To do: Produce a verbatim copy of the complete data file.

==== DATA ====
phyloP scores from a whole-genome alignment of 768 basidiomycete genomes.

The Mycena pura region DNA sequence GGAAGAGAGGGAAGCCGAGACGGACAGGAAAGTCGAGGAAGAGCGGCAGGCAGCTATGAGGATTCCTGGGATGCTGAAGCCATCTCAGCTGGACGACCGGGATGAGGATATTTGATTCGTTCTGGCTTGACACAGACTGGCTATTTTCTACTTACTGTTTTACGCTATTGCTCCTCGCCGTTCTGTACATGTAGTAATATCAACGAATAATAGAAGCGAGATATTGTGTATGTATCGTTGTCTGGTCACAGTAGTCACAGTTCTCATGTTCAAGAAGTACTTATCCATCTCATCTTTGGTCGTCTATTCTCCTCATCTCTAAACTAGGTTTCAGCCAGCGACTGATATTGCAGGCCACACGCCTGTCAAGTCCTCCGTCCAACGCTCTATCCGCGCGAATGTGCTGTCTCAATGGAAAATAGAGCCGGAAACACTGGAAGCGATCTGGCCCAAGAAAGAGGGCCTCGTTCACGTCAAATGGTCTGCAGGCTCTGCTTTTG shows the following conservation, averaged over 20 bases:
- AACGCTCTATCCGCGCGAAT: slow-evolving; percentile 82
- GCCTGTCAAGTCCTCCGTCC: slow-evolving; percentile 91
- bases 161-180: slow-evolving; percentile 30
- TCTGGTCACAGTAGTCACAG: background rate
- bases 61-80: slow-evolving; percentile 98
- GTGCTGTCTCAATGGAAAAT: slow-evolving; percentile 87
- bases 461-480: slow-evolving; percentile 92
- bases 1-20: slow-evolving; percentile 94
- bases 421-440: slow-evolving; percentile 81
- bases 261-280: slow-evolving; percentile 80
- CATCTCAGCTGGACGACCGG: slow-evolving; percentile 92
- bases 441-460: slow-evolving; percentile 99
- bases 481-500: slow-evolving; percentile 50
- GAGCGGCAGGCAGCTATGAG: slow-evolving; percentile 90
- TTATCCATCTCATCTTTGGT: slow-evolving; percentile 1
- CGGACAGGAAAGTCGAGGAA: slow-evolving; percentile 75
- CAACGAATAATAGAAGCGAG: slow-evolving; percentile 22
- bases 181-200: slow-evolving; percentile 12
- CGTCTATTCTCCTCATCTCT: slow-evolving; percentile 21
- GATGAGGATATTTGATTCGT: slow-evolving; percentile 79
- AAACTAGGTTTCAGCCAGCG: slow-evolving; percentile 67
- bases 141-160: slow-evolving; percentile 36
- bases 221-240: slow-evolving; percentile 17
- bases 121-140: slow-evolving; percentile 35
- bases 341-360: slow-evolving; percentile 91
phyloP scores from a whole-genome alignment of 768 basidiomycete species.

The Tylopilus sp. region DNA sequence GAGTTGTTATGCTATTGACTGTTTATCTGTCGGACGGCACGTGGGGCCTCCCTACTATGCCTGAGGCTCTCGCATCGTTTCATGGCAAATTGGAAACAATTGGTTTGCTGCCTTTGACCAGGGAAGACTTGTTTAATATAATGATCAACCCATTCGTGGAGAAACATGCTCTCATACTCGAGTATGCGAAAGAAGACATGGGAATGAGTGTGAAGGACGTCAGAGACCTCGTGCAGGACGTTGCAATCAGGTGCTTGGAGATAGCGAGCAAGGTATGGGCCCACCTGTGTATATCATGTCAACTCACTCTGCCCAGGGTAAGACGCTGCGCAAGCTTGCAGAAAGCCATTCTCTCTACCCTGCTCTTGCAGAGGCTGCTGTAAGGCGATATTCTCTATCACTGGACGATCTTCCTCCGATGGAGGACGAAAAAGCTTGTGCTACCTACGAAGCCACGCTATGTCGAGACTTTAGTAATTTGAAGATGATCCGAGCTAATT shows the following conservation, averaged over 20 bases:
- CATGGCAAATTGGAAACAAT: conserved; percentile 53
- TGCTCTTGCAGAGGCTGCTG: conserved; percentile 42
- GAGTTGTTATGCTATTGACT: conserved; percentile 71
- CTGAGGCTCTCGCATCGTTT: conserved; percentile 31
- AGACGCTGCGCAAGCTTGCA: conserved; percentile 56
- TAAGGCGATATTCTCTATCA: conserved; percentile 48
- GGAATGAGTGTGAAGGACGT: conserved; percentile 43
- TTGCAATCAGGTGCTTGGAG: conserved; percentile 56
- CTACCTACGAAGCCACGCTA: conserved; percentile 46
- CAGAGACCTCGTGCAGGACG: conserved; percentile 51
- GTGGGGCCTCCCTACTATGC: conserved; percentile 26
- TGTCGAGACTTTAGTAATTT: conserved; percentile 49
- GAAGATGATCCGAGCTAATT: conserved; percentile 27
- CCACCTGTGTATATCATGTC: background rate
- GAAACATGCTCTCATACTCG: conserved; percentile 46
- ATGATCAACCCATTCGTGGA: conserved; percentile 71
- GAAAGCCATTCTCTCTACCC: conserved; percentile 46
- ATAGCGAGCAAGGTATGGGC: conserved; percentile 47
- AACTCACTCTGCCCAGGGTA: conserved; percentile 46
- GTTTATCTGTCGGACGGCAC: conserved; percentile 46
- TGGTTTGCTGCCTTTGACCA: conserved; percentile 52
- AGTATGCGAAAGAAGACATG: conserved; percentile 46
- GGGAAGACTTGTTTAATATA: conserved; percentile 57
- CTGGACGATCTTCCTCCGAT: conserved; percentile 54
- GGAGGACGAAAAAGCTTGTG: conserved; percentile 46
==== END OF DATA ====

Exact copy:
phyloP scores from a whole-genome alignment of 768 basidiomycete genomes.

The Mycena pura region DNA sequence GGAAGAGAGGGAAGCCGAGACGGACAGGAAAGTCGAGGAAGAGCGGCAGGCAGCTATGAGGATTCCTGGGATGCTGAAGCCATCTCAGCTGGACGACCGGGATGAGGATATTTGATTCGTTCTGGCTTGACACAGACTGGCTATTTTCTACTTACTGTTTTACGCTATTGCTCCTCGCCGTTCTGTACATGTAGTAATATCAACGAATAATAGAAGCGAGATATTGTGTATGTATCGTTGTCTGGTCACAGTAGTCACAGTTCTCATGTTCAAGAAGTACTTATCCATCTCATCTTTGGTCGTCTATTCTCCTCATCTCTAAACTAGGTTTCAGCCAGCGACTGATATTGCAGGCCACACGCCTGTCAAGTCCTCCGTCCAACGCTCTATCCGCGCGAATGTGCTGTCTCAATGGAAAATAGAGCCGGAAACACTGGAAGCGATCTGGCCCAAGAAAGAGGGCCTCGTTCACGTCAAATGGTCTGCAGGCTCTGCTTTTG shows the following conservation, averaged over 20 bases:
- AACGCTCTATCCGCGCGAAT: slow-evolving; percentile 82
- GCCTGTCAAGTCCTCCGTCC: slow-evolving; percentile 91
- bases 161-180: slow-evolving; percentile 30
- TCTGGTCACAGTAGTCACAG: background rate
- bases 61-80: slow-evolving; percentile 98
- GTGCTGTCTCAATGGAAAAT: slow-evolving; percentile 87
- bases 461-480: slow-evolving; percentile 92
- bases 1-20: slow-evolving; percentile 94
- bases 421-440: slow-evolving; percentile 81
- bases 261-280: slow-evolving; percentile 80
- CATCTCAGCTGGACGACCGG: slow-evolving; percentile 92
- bases 441-460: slow-evolving; percentile 99
- bases 481-500: slow-evolving; percentile 50
- GAGCGGCAGGCAGCTATGAG: slow-evolving; percentile 90
- TTATCCATCTCATCTTTGGT: slow-evolving; percentile 1
- CGGACAGGAAAGTCGAGGAA: slow-evolving; percentile 75
- CAACGAATAATAGAAGCGAG: slow-evolving; percentile 22
- bases 181-200: slow-evolving; percentile 12
- CGTCTATTCTCCTCATCTCT: slow-evolving; percentile 21
- GATGAGGATATTTGATTCGT: slow-evolving; percentile 79
- AAACTAGGTTTCAGCCAGCG: slow-evolving; percentile 67
- bases 141-160: slow-evolving; percentile 36
- bases 221-240: slow-evolving; percentile 17
- bases 121-140: slow-evolving; percentile 35
- bases 341-360: slow-evolving; percentile 91
phyloP scores from a whole-genome alignment of 768 basidiomycete species.

The Tylopilus sp. region DNA sequence GAGTTGTTATGCTATTGACTGTTTATCTGTCGGACGGCACGTGGGGCCTCCCTACTATGCCTGAGGCTCTCGCATCGTTTCATGGCAAATTGGAAACAATTGGTTTGCTGCCTTTGACCAGGGAAGACTTGTTTAATATAATGATCAACCCATTCGTGGAGAAACATGCTCTCATACTCGAGTATGCGAAAGAAGACATGGGAATGAGTGTGAAGGACGTCAGAGACCTCGTGCAGGACGTTGCAATCAGGTGCTTGGAGATAGCGAGCAAGGTATGGGCCCACCTGTGTATATCATGTCAACTCACTCTGCCCAGGGTAAGACGCTGCGCAAGCTTGCAGAAAGCCATTCTCTCTACCCTGCTCTTGCAGAGGCTGCTGTAAGGCGATATTCTCTATCACTGGACGATCTTCCTCCGATGGAGGACGAAAAAGCTTGTGCTACCTACGAAGCCACGCTATGTCGAGACTTTAGTAATTTGAAGATGATCCGAGCTAATT shows the following conservation, averaged over 20 bases:
- CATGGCAAATTGGAAACAAT: conserved; percentile 53
- TGCTCTTGCAGAGGCTGCTG: conserved; percentile 42
- GAGTTGTTATGCTATTGACT: conserved; percentile 71
- CTGAGGCTCTCGCATCGTTT: conserved; percentile 31
- AGACGCTGCGCAAGCTTGCA: conserved; percentile 56
- TAAGGCGATATTCTCTATCA: conserved; percentile 48
- GGAATGAGTGTGAAGGACGT: conserved; percentile 43
- TTGCAATCAGGTGCTTGGAG: conserved; percentile 56
- CTACCTACGAAGCCACGCTA: conserved; percentile 46
- CAGAGACCTCGTGCAGGACG: conserved; percentile 51
- GTGGGGCCTCCCTACTATGC: conserved; percentile 26
- TGTCGAGACTTTAGTAATTT: conserved; percentile 49
- GAAGATGATCCGAGCTAATT: conserved; percentile 27
- CCACCTGTGTATATCATGTC: background rate
- GAAACATGCTCTCATACTCG: conserved; percentile 46
- ATGATCAACCCATTCGTGGA: conserved; percentile 71
- GAAAGCCATTCTCTCTACCC: conserved; percentile 46
- ATAGCGAGCAAGGTATGGGC: conserved; percentile 47
- AACTCACTCTGCCCAGGGTA: conserved; percentile 46
- GTTTATCTGTCGGACGGCAC: conserved; percentile 46
- TGGTTTGCTGCCTTTGACCA: conserved; percentile 52
- AGTATGCGAAAGAAGACATG: conserved; percentile 46
- GGGAAGACTTGTTTAATATA: conserved; percentile 57
- CTGGACGATCTTCCTCCGAT: conserved; percentile 54
- GGAGGACGAAAAAGCTTGTG: conserved; percentile 46